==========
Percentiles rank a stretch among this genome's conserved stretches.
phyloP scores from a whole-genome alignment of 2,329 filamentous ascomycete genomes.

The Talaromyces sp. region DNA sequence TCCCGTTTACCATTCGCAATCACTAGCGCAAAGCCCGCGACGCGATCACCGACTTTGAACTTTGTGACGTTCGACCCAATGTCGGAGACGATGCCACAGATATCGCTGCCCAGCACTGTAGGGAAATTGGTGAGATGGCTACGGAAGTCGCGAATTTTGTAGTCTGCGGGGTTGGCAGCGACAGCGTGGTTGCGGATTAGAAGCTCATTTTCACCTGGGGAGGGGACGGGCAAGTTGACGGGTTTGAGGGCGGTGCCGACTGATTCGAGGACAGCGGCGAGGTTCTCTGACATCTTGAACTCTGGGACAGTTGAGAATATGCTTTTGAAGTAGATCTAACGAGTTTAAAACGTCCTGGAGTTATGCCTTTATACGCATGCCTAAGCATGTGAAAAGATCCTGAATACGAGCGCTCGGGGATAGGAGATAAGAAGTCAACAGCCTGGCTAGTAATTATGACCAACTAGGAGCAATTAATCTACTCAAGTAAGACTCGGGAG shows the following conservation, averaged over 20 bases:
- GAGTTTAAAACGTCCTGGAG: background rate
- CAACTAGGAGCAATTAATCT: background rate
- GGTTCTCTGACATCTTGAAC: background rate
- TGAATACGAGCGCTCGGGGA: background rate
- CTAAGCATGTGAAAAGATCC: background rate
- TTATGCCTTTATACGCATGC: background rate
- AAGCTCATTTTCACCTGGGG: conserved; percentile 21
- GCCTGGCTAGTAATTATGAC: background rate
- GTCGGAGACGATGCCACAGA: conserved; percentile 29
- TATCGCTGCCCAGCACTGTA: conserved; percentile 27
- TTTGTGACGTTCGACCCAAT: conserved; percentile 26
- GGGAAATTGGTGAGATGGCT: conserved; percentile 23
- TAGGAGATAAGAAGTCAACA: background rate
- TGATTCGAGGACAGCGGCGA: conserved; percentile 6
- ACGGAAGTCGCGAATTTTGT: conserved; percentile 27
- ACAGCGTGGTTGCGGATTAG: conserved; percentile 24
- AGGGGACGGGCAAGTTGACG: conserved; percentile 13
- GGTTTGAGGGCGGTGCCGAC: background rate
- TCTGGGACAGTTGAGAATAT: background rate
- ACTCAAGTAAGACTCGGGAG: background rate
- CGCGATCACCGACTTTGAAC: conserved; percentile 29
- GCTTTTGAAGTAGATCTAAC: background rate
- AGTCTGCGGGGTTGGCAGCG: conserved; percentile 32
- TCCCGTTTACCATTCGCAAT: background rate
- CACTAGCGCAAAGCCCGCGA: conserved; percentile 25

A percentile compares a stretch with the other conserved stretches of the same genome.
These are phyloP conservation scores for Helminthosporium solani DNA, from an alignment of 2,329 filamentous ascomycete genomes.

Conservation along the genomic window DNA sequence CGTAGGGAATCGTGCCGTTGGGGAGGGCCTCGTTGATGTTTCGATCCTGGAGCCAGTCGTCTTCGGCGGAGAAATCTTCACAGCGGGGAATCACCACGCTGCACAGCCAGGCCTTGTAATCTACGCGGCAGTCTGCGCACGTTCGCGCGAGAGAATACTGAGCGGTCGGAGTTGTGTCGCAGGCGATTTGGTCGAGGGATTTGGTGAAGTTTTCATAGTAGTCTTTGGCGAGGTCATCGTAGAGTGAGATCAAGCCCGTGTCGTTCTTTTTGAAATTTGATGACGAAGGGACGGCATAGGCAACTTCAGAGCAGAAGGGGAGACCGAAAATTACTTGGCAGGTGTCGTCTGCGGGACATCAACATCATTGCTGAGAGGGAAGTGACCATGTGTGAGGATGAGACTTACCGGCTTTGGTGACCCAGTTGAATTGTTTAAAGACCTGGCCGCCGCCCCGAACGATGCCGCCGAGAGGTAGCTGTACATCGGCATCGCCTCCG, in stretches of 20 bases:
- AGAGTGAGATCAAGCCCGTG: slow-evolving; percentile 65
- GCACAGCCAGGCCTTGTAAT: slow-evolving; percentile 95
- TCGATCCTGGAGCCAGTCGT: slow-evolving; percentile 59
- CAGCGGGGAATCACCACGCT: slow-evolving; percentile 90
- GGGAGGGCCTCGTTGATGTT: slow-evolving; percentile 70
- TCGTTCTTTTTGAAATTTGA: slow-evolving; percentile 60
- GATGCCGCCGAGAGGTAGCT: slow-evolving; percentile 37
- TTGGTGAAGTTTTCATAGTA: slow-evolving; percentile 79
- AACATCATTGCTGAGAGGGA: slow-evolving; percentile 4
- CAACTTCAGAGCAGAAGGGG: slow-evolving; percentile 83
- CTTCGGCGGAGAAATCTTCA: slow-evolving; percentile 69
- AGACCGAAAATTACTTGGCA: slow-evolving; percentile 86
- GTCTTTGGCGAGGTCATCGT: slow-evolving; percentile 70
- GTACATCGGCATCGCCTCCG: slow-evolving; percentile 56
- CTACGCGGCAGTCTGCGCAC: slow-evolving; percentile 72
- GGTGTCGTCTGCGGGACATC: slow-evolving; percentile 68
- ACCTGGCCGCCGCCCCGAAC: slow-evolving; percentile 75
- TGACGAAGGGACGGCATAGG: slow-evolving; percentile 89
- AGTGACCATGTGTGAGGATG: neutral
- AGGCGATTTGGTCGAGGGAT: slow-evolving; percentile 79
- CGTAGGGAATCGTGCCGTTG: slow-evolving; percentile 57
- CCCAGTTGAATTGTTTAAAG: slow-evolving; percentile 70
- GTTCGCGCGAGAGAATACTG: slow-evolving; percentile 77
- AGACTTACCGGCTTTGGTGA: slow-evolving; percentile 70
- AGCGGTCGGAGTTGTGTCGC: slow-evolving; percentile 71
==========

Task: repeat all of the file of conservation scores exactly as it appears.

Percentiles rank a stretch among this genome's conserved stretches.
phyloP scores from a whole-genome alignment of 2,329 filamentous ascomycete genomes.

The Talaromyces sp. region DNA sequence TCCCGTTTACCATTCGCAATCACTAGCGCAAAGCCCGCGACGCGATCACCGACTTTGAACTTTGTGACGTTCGACCCAATGTCGGAGACGATGCCACAGATATCGCTGCCCAGCACTGTAGGGAAATTGGTGAGATGGCTACGGAAGTCGCGAATTTTGTAGTCTGCGGGGTTGGCAGCGACAGCGTGGTTGCGGATTAGAAGCTCATTTTCACCTGGGGAGGGGACGGGCAAGTTGACGGGTTTGAGGGCGGTGCCGACTGATTCGAGGACAGCGGCGAGGTTCTCTGACATCTTGAACTCTGGGACAGTTGAGAATATGCTTTTGAAGTAGATCTAACGAGTTTAAAACGTCCTGGAGTTATGCCTTTATACGCATGCCTAAGCATGTGAAAAGATCCTGAATACGAGCGCTCGGGGATAGGAGATAAGAAGTCAACAGCCTGGCTAGTAATTATGACCAACTAGGAGCAATTAATCTACTCAAGTAAGACTCGGGAG shows the following conservation, averaged over 20 bases:
- GAGTTTAAAACGTCCTGGAG: background rate
- CAACTAGGAGCAATTAATCT: background rate
- GGTTCTCTGACATCTTGAAC: background rate
- TGAATACGAGCGCTCGGGGA: background rate
- CTAAGCATGTGAAAAGATCC: background rate
- TTATGCCTTTATACGCATGC: background rate
- AAGCTCATTTTCACCTGGGG: conserved; percentile 21
- GCCTGGCTAGTAATTATGAC: background rate
- GTCGGAGACGATGCCACAGA: conserved; percentile 29
- TATCGCTGCCCAGCACTGTA: conserved; percentile 27
- TTTGTGACGTTCGACCCAAT: conserved; percentile 26
- GGGAAATTGGTGAGATGGCT: conserved; percentile 23
- TAGGAGATAAGAAGTCAACA: background rate
- TGATTCGAGGACAGCGGCGA: conserved; percentile 6
- ACGGAAGTCGCGAATTTTGT: conserved; percentile 27
- ACAGCGTGGTTGCGGATTAG: conserved; percentile 24
- AGGGGACGGGCAAGTTGACG: conserved; percentile 13
- GGTTTGAGGGCGGTGCCGAC: background rate
- TCTGGGACAGTTGAGAATAT: background rate
- ACTCAAGTAAGACTCGGGAG: background rate
- CGCGATCACCGACTTTGAAC: conserved; percentile 29
- GCTTTTGAAGTAGATCTAAC: background rate
- AGTCTGCGGGGTTGGCAGCG: conserved; percentile 32
- TCCCGTTTACCATTCGCAAT: background rate
- CACTAGCGCAAAGCCCGCGA: conserved; percentile 25

A percentile compares a stretch with the other conserved stretches of the same genome.
These are phyloP conservation scores for Helminthosporium solani DNA, from an alignment of 2,329 filamentous ascomycete genomes.

Conservation along the genomic window DNA sequence CGTAGGGAATCGTGCCGTTGGGGAGGGCCTCGTTGATGTTTCGATCCTGGAGCCAGTCGTCTTCGGCGGAGAAATCTTCACAGCGGGGAATCACCACGCTGCACAGCCAGGCCTTGTAATCTACGCGGCAGTCTGCGCACGTTCGCGCGAGAGAATACTGAGCGGTCGGAGTTGTGTCGCAGGCGATTTGGTCGAGGGATTTGGTGAAGTTTTCATAGTAGTCTTTGGCGAGGTCATCGTAGAGTGAGATCAAGCCCGTGTCGTTCTTTTTGAAATTTGATGACGAAGGGACGGCATAGGCAACTTCAGAGCAGAAGGGGAGACCGAAAATTACTTGGCAGGTGTCGTCTGCGGGACATCAACATCATTGCTGAGAGGGAAGTGACCATGTGTGAGGATGAGACTTACCGGCTTTGGTGACCCAGTTGAATTGTTTAAAGACCTGGCCGCCGCCCCGAACGATGCCGCCGAGAGGTAGCTGTACATCGGCATCGCCTCCG, in stretches of 20 bases:
- AGAGTGAGATCAAGCCCGTG: slow-evolving; percentile 65
- GCACAGCCAGGCCTTGTAAT: slow-evolving; percentile 95
- TCGATCCTGGAGCCAGTCGT: slow-evolving; percentile 59
- CAGCGGGGAATCACCACGCT: slow-evolving; percentile 90
- GGGAGGGCCTCGTTGATGTT: slow-evolving; percentile 70
- TCGTTCTTTTTGAAATTTGA: slow-evolving; percentile 60
- GATGCCGCCGAGAGGTAGCT: slow-evolving; percentile 37
- TTGGTGAAGTTTTCATAGTA: slow-evolving; percentile 79
- AACATCATTGCTGAGAGGGA: slow-evolving; percentile 4
- CAACTTCAGAGCAGAAGGGG: slow-evolving; percentile 83
- CTTCGGCGGAGAAATCTTCA: slow-evolving; percentile 69
- AGACCGAAAATTACTTGGCA: slow-evolving; percentile 86
- GTCTTTGGCGAGGTCATCGT: slow-evolving; percentile 70
- GTACATCGGCATCGCCTCCG: slow-evolving; percentile 56
- CTACGCGGCAGTCTGCGCAC: slow-evolving; percentile 72
- GGTGTCGTCTGCGGGACATC: slow-evolving; percentile 68
- ACCTGGCCGCCGCCCCGAAC: slow-evolving; percentile 75
- TGACGAAGGGACGGCATAGG: slow-evolving; percentile 89
- AGTGACCATGTGTGAGGATG: neutral
- AGGCGATTTGGTCGAGGGAT: slow-evolving; percentile 79
- CGTAGGGAATCGTGCCGTTG: slow-evolving; percentile 57
- CCCAGTTGAATTGTTTAAAG: slow-evolving; percentile 70
- GTTCGCGCGAGAGAATACTG: slow-evolving; percentile 77
- AGACTTACCGGCTTTGGTGA: slow-evolving; percentile 70
- AGCGGTCGGAGTTGTGTCGC: slow-evolving; percentile 71